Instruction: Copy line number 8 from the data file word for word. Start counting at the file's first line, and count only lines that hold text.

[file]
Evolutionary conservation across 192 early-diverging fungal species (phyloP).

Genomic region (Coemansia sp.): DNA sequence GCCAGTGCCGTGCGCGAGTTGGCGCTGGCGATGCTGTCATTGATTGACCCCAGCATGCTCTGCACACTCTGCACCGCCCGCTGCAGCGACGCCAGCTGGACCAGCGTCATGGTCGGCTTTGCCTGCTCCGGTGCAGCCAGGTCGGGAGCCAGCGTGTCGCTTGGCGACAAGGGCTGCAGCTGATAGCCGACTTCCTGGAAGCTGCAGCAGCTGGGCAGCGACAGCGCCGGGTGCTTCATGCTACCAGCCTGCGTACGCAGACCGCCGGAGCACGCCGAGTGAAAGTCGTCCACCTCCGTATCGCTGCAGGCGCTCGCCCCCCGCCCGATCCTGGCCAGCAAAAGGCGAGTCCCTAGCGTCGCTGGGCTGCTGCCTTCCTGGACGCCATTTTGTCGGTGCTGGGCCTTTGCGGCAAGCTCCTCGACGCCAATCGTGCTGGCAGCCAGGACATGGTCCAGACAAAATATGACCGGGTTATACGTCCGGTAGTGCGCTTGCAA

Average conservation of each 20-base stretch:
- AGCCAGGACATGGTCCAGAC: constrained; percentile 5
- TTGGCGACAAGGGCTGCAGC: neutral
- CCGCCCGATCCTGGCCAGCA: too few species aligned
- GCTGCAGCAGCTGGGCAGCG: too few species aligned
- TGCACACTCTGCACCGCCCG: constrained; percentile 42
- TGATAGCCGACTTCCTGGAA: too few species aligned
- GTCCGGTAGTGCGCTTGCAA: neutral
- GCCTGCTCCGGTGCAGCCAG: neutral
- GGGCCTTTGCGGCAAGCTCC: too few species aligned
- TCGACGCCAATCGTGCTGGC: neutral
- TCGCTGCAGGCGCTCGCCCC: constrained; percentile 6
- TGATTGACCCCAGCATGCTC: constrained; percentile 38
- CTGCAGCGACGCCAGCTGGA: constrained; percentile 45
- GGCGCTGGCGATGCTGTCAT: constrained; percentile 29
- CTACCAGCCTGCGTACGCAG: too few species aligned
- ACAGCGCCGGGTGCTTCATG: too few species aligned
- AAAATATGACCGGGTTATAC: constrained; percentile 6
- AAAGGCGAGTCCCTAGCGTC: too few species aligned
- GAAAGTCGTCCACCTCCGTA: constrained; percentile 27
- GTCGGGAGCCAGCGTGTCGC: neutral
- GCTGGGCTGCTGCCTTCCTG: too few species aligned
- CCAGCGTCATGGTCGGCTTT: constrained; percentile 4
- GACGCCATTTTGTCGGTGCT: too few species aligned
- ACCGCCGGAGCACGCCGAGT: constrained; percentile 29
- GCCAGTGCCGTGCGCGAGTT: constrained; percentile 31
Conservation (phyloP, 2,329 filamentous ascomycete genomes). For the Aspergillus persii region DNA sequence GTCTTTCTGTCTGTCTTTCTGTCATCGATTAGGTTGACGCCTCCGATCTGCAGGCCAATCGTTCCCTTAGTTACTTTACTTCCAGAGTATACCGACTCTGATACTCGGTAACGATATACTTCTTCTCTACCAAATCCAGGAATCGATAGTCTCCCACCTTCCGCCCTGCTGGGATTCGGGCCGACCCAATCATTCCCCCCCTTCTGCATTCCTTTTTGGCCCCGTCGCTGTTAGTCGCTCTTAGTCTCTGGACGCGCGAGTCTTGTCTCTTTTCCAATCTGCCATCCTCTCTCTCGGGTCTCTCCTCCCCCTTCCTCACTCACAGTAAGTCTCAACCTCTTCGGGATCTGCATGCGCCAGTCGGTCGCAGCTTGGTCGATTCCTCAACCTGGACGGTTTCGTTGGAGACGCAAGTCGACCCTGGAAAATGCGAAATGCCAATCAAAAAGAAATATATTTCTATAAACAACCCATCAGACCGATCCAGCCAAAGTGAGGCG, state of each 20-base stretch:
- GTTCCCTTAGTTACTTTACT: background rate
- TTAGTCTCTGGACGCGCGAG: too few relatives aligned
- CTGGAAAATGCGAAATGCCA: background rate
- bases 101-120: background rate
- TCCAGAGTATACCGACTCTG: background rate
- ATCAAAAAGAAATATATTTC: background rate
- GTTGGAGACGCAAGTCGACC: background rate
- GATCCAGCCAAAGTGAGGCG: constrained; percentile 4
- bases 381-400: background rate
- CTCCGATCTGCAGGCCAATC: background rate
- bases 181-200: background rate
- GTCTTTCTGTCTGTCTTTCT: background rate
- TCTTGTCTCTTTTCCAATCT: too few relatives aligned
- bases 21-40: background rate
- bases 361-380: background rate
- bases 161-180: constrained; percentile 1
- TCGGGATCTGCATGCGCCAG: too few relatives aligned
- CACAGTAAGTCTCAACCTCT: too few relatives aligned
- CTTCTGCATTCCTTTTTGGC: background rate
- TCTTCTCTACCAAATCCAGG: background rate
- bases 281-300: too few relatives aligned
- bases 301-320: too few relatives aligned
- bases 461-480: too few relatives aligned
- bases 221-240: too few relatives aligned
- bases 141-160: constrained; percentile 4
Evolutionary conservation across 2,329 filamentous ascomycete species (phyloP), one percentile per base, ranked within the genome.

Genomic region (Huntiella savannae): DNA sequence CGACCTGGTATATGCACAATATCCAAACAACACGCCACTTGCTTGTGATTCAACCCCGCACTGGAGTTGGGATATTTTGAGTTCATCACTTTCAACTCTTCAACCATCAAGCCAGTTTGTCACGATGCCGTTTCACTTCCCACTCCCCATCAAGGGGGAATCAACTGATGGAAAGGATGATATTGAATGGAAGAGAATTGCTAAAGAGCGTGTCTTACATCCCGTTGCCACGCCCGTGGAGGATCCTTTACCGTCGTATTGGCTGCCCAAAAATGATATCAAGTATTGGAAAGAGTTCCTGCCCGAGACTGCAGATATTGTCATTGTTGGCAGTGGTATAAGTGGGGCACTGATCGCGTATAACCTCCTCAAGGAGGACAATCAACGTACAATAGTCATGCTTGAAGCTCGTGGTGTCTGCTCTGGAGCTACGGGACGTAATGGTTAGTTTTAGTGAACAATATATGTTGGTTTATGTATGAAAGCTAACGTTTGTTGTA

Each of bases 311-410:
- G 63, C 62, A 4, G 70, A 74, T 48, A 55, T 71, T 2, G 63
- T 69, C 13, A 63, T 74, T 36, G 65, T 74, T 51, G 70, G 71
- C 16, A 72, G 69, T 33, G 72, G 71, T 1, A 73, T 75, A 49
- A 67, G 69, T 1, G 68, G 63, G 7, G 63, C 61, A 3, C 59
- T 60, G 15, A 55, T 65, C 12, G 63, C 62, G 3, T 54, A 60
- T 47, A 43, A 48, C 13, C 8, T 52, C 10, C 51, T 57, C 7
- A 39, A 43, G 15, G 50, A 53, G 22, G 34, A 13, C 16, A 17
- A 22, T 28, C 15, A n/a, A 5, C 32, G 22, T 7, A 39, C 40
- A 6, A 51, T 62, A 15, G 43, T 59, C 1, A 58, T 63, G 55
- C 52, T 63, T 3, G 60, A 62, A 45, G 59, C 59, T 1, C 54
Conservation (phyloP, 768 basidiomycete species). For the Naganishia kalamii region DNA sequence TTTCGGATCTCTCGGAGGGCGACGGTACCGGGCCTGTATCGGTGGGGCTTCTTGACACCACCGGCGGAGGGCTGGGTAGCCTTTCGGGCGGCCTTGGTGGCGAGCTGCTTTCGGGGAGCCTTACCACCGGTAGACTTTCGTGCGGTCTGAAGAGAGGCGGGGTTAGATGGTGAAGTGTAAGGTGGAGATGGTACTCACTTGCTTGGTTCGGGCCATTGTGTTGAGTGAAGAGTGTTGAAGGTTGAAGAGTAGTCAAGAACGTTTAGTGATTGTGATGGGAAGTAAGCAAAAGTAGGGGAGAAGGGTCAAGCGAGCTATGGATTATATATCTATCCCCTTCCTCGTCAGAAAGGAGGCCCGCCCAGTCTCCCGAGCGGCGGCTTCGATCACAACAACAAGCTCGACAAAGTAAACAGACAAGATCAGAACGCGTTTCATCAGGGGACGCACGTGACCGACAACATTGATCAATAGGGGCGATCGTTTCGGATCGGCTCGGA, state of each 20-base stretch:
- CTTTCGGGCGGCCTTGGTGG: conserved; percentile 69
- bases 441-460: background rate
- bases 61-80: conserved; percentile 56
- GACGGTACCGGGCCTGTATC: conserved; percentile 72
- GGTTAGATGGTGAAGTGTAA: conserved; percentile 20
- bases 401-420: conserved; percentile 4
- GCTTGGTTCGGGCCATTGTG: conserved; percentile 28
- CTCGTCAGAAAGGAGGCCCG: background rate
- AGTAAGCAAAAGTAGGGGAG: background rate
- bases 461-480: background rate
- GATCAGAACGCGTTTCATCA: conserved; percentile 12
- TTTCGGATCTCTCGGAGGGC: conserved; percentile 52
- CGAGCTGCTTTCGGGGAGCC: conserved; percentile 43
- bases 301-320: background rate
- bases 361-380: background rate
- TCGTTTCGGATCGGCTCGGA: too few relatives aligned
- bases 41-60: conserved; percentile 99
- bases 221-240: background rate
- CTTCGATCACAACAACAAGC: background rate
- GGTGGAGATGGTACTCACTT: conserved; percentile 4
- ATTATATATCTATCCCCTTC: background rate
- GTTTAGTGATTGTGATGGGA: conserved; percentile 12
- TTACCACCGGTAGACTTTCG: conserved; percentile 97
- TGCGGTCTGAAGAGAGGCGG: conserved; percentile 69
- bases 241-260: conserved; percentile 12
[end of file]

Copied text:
- TGCACACTCTGCACCGCCCG: constrained; percentile 42